• MirabelleMirabelle Owl Whisperer Kensington.Posts: 1,020 The Mix Regular
    Ricotta Tart

    Attachment not found.

    Think of this as a savoury baked cheesecake, only not as rich. It is brilliantly light and in fact, and would make a wholesome lunch with a nice crisp leafy salad. To give it a little extra oomph, fold in some grated potent goat's cheese along with the onion.

    200g shortcrust pastry
    30g unsalted butter
    3 tbsp olive oil
    2 medium onions, peeled and chopped
    5 garlic cloves, peeled and chopped
    3 eggs
    2 yolks
    500g ricotta
    20g chopped basil
    ½ tsp salt
    ½ tsp black pepper
    200g sundried tomatoes (plus a little of their oil) 6 sprigs fresh thyme

    Heat the oven to 170C/335F/gas mark 3. Roll out the pastry and cut out a circle that is just slightly larger than the base of a 24cm spring-form cake tin. Place this inside the tin and refrigerate for 30 minutes.

    Cover with baking paper and baking beans, and bake blind for 15 minutes. Remove the beans and paper, and bake for another 10 minutes, or until the pastry is cooked through and golden. Remove from the oven and set aside to cool down.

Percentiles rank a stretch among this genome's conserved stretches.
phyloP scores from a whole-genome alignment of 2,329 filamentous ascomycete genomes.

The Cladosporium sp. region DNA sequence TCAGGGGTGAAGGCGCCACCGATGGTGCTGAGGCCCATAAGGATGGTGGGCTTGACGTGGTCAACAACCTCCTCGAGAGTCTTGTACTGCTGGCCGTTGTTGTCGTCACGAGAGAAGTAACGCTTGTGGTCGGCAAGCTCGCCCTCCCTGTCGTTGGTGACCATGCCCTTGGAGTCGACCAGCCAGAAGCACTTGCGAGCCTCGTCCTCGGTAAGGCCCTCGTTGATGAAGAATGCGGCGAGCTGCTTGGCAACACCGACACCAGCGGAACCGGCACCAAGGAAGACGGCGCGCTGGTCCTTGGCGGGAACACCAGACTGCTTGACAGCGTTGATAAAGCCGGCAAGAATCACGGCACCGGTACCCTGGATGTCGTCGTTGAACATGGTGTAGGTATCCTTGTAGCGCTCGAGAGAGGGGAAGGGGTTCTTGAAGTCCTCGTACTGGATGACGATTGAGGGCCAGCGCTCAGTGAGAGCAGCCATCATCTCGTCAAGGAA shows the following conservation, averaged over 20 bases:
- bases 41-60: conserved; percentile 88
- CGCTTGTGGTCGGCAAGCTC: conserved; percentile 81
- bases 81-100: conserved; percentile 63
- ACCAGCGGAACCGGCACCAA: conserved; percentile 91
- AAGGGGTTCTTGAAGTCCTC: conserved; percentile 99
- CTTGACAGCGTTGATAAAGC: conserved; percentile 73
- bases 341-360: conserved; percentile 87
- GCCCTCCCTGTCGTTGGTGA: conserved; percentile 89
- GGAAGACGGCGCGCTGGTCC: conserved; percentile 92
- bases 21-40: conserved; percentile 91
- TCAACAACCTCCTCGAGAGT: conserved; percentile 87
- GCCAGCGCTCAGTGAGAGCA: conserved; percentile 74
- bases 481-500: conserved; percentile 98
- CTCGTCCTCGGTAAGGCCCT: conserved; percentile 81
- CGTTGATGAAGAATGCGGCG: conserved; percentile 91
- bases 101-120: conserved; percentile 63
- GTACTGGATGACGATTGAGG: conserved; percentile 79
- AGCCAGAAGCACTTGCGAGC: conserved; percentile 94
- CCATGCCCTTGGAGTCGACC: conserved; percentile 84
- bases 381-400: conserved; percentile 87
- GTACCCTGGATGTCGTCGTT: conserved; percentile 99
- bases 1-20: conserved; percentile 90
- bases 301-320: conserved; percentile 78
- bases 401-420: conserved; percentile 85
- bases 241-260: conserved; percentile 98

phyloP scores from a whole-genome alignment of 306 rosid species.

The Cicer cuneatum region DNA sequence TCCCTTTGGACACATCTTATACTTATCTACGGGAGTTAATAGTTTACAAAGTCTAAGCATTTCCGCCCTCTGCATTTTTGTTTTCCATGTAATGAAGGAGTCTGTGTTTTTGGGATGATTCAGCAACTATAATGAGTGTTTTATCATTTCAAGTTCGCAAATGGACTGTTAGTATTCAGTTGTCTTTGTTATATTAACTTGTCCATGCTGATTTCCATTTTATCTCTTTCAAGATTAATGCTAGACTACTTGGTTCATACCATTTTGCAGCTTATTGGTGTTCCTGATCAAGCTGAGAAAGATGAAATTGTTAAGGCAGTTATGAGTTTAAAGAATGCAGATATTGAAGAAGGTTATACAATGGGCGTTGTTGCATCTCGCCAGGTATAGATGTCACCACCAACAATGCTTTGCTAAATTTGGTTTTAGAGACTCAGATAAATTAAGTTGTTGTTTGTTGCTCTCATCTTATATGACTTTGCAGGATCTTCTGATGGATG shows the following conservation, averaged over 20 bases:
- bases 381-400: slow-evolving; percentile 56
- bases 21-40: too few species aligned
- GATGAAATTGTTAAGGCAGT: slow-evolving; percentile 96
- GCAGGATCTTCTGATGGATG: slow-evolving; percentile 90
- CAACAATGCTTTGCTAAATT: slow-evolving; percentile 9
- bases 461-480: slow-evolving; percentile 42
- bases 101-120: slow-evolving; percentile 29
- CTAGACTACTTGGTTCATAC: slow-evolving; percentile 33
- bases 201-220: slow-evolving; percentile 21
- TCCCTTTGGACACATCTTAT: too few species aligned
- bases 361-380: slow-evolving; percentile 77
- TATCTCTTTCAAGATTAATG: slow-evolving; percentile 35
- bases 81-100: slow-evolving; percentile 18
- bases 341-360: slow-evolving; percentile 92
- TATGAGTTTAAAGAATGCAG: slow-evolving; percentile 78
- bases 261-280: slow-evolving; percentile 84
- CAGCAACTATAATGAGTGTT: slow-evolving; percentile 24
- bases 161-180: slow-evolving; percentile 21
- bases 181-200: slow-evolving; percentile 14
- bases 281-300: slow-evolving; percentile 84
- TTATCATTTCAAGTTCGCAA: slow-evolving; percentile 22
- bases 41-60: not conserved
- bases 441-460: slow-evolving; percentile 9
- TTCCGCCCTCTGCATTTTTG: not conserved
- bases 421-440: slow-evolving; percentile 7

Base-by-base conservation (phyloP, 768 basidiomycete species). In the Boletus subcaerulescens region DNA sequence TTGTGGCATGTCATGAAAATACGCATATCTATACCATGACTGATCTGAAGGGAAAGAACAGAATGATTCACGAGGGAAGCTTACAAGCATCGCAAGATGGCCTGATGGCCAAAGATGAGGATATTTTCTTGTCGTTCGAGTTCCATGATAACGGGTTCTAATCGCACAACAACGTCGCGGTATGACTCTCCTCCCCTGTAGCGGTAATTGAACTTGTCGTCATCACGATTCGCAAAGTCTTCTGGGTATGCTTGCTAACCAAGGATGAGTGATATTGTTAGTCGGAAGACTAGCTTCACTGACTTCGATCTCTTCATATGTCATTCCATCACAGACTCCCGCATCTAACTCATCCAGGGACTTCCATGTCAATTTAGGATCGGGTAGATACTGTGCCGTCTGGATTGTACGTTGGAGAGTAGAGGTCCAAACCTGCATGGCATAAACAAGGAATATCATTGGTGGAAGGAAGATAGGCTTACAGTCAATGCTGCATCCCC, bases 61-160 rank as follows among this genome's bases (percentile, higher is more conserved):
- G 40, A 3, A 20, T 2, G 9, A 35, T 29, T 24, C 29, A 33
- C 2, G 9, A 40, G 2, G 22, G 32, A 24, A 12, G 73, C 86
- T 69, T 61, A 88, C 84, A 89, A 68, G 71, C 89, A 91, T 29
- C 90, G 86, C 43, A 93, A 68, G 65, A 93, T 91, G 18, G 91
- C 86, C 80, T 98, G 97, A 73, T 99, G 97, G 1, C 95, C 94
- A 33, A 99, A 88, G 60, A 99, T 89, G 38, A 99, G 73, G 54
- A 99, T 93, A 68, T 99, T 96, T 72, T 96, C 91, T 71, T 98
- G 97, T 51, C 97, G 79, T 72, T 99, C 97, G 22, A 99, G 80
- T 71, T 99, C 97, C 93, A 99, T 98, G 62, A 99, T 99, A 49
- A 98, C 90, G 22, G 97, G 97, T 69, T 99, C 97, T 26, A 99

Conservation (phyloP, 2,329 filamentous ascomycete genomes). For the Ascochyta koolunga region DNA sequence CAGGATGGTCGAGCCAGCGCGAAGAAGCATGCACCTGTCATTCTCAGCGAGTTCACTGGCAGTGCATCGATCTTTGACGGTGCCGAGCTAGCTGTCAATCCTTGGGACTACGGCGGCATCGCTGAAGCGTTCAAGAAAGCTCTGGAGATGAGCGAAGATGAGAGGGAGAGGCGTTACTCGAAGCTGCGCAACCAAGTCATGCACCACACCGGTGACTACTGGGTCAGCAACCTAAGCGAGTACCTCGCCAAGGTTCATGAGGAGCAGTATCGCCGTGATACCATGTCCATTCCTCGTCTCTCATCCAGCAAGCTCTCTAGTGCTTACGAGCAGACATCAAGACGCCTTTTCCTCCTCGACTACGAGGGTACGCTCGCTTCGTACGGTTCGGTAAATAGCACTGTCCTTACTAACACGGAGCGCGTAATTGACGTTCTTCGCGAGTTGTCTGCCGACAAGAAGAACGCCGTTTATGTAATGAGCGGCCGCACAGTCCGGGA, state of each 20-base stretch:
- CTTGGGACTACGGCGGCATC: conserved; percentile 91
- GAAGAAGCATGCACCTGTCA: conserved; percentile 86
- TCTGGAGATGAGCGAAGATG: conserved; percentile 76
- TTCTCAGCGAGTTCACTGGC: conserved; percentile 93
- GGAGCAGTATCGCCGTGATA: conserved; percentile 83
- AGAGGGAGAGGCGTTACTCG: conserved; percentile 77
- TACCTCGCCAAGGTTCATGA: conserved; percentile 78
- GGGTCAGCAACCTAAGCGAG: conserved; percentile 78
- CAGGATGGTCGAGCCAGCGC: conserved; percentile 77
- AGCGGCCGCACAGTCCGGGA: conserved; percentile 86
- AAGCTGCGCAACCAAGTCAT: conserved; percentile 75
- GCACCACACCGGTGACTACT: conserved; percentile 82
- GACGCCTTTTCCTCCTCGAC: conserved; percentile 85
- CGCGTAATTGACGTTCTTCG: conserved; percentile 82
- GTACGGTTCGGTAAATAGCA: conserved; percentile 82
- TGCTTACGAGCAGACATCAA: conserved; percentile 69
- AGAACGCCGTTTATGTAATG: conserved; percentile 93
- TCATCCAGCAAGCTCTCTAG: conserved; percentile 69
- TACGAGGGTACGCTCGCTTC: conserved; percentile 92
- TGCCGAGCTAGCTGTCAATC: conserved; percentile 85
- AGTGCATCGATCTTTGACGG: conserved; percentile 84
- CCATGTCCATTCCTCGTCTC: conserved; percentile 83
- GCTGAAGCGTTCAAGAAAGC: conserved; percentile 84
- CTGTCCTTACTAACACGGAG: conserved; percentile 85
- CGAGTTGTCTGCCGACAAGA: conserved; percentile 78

Meanwhile, heat the butter and oil in a large frying pan over low-medium heat, then sauté the onions and four of the garlic cloves, stirring from time to time, for 20 minutes or so, until the onions are soft and sweet but haven't taken on any colour. Set aside to cool.

    Whisk the eggs and yolks in a large mixing bowl, preferably with an electric mixer, until light and airy. Add the ricotta carefully and work just until it is well incorporated. Fold in the onion and garlic mix, basil, salt and pepper, then pour over the pastry and bake for 45-50 minutes, or until just set.